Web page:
Polenta with Wild Mushrooms

So as I am sure you know we had a huge blizzard here in NYC. Personally I love a blizzard. I know it has caused so many problems for so many people, but as the average guy in the city, it doesn't really affect me much. Plus, as luck would have it, I was off from work the past 2 days and didn't need to go anywhere. P2 and I did do a little shopping, and also went out to play in the snow with our friends Andreas and Paulo. Other than that, it was nothing but food, sweat pants and Wii for us.
When thinking about food on days like these there are some pretty strict guide lines that need to be followed in order to reduce the risks of hunger and running out of food.
The rules are pretty easy.
1. Hot food
2. Heavy food
3. Cook a lot of food
Easy peesy as the Fat Ladies say! Right?
Now there was a good amount of cooking happening over the past 2 days by both P2 and myself. I think P2's favorite was a creamy spicy chicken soup I made. Mine however was the Polenta I made last night.
Since I bought the cornmeal for the fried calamari the other day I have been wanting to try to make polenta because I have never done it before. 
I have heard it was a little complicated, but figured how hard could it be?
Before last night I had only seen it made on TV, so I went online to check out how it's done. I had no idea it was so labor intensive. I was thinking it must be like risotto, but no. It's a lot more work than that!
I was told this morning via facebook by a friend "don't stop stirring". I found that out real quick last night!
But is it worth it??? Hell yeah!!!
This recipe is typical of my recipes.. vague.. You will have to see how it goes. You may need extra liquid, and it may take extra time. It seems to me like it takes as much liquid at it wants, and it is done when it's done. The polenta is running this show!

You need;
2 cups polenta
2 cups water
4 cups chicken stock
1 big spoonful of mascarpone
Salt and Pepper.
Grated cheese (I used Romano)
I also topped mine with a mixture of sauteed mushrooms. I chose Crimini and Shitake.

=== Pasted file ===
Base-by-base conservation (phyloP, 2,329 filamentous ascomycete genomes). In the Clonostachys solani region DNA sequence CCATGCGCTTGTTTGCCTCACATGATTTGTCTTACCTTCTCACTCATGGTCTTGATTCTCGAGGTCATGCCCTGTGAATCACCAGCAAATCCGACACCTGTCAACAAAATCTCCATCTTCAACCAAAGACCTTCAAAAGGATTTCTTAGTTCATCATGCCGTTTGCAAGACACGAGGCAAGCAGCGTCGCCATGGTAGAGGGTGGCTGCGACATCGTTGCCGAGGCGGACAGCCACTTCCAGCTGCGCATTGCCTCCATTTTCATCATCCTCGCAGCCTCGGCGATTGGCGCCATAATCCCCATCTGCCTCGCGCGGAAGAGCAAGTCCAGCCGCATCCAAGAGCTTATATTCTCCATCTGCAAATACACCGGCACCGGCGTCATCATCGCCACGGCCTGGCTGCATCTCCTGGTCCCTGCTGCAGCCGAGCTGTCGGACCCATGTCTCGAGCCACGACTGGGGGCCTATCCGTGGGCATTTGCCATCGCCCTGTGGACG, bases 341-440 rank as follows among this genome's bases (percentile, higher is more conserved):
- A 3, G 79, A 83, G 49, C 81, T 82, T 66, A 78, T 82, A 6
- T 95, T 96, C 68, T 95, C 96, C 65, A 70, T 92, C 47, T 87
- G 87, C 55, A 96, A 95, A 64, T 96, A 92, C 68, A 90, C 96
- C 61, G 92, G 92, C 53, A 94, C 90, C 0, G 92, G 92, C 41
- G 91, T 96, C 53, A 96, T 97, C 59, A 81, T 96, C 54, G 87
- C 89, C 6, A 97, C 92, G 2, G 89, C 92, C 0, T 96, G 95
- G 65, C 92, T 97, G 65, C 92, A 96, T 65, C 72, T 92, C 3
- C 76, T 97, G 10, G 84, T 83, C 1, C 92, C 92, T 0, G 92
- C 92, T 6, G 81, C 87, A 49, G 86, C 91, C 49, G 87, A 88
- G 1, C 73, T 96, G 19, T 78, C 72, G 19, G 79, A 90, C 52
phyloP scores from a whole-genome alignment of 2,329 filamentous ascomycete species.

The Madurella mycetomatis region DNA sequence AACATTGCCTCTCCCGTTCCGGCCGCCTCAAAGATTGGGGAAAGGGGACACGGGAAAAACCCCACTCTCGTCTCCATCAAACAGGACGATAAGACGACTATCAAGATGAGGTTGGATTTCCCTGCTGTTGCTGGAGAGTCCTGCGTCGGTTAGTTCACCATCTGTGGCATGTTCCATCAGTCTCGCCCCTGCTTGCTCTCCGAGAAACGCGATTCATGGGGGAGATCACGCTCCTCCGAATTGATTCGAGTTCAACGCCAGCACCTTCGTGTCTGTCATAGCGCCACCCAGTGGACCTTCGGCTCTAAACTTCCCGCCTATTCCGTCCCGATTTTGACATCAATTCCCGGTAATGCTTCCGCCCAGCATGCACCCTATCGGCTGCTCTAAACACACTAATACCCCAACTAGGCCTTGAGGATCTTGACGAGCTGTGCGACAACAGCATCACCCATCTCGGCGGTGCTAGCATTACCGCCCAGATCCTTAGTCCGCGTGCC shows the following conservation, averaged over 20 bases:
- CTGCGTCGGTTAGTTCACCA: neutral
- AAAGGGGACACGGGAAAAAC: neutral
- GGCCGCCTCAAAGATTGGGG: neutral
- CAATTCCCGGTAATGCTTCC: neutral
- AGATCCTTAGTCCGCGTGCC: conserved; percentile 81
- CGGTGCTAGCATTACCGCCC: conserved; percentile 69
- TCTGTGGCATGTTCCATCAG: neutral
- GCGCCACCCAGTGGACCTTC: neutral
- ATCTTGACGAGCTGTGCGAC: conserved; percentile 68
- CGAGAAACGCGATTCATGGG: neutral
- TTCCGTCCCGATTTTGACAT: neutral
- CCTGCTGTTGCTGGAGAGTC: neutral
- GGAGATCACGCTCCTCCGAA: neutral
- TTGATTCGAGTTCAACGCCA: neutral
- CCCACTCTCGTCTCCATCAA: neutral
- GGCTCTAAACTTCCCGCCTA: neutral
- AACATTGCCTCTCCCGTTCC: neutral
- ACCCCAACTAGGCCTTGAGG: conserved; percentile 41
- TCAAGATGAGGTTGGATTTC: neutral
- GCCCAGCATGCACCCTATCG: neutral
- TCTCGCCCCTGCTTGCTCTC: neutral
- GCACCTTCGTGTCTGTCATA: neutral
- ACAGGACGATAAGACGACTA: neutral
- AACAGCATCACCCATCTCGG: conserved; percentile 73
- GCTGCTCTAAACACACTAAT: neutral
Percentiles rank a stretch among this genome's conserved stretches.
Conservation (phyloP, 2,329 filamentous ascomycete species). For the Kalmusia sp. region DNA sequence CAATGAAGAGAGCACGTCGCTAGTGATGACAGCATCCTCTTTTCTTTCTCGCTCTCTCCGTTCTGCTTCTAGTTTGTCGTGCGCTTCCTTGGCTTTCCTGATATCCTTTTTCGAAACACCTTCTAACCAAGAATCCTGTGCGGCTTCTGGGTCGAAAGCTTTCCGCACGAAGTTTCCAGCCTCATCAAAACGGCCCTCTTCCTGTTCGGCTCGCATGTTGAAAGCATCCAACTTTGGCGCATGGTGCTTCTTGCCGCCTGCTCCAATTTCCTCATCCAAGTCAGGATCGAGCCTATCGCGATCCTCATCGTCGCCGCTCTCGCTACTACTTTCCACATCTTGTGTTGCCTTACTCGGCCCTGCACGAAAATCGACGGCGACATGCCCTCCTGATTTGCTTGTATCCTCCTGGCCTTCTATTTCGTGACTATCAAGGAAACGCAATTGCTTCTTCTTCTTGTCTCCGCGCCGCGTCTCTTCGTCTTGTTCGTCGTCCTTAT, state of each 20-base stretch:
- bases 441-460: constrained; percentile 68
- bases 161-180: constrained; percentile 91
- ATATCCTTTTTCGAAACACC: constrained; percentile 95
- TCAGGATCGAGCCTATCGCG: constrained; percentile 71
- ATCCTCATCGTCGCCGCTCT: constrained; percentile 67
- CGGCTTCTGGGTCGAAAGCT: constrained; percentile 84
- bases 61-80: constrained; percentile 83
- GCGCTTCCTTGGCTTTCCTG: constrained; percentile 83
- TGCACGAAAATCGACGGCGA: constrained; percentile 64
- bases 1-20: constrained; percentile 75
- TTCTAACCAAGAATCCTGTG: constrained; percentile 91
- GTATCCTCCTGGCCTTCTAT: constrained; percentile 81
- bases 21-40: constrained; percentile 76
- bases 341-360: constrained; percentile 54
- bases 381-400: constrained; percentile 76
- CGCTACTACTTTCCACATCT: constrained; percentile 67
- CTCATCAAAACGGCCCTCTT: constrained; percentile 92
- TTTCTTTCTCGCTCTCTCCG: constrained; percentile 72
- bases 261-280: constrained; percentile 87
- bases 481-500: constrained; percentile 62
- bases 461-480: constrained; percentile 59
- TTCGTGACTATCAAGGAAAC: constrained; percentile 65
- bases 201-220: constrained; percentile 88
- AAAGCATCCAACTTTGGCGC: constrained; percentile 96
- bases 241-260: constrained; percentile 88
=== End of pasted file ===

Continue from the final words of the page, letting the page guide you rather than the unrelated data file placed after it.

I would start off by doing the mushrooms. I tried to do it all at the same time, and although it came out great, the polenta needs too much attention, so I recommend sauteing the mushrooms and getting that out of the way first.
Very easily I minced a few cloves of garlic, added the mushrooms, salt, pepper, a tiny bit of truffle oil (because I love my husband - I hate truffle!), let them cook down and then added a small handful of chopped flat leaf parsley at the end.
For the polenta, you want to start of by adding the polenta to the water. Do not heat the water. Stir it around and let it sit. At the same time you want to heat your chicken stock to a simmer. Once the stock is simmering add the polenta water mixture.
Now when I did this step it got super thick super fast. I added about a cup of water (I was out of stock). You may need more or less. Or, you may not need any extra at all.
Now stir.. Stir stir stir stir stir. For like 30 to 40 minutes!

After about 20 minutes I added the mascarpone, the Romano, and the salt and pepper. I found I needed a lot of salt. Maybe it was just me, but if you feel like you are adding a lot, so did I!
That is all there is to it really. Seems like a lot to do, but the only real work is all the stirring.
You are done once the polenta is nice and soft and creamy!
I plated it, and then added some of the mushrooms on top. I am sure you can add the mushrooms into the polenta, but I like them on top. I had it like that at Barbuto, and thought it was perfect that way.

It was SO good and so worth the work.
Other than the stirring, it is easy, and it seems to me like it is hard to actually mess up.
I am thinking this is a really great way to start a dinner you are making for someone you want to impress! A little sprinkle of Romano and a bit of parsley on top, and they will swear they are in Tuscany! :)

Try it out and let me know what you think. It really is perfect snowy day, stick to your ribs kinda food!

Enjoy!
XOXO
-P

Comments

jessie riley said…
Polenta is my favorite, being that it's really the same a southern-loved grits...you have to salt the water first. Then you won't need to use as much later. It's such a cozy winter snack.

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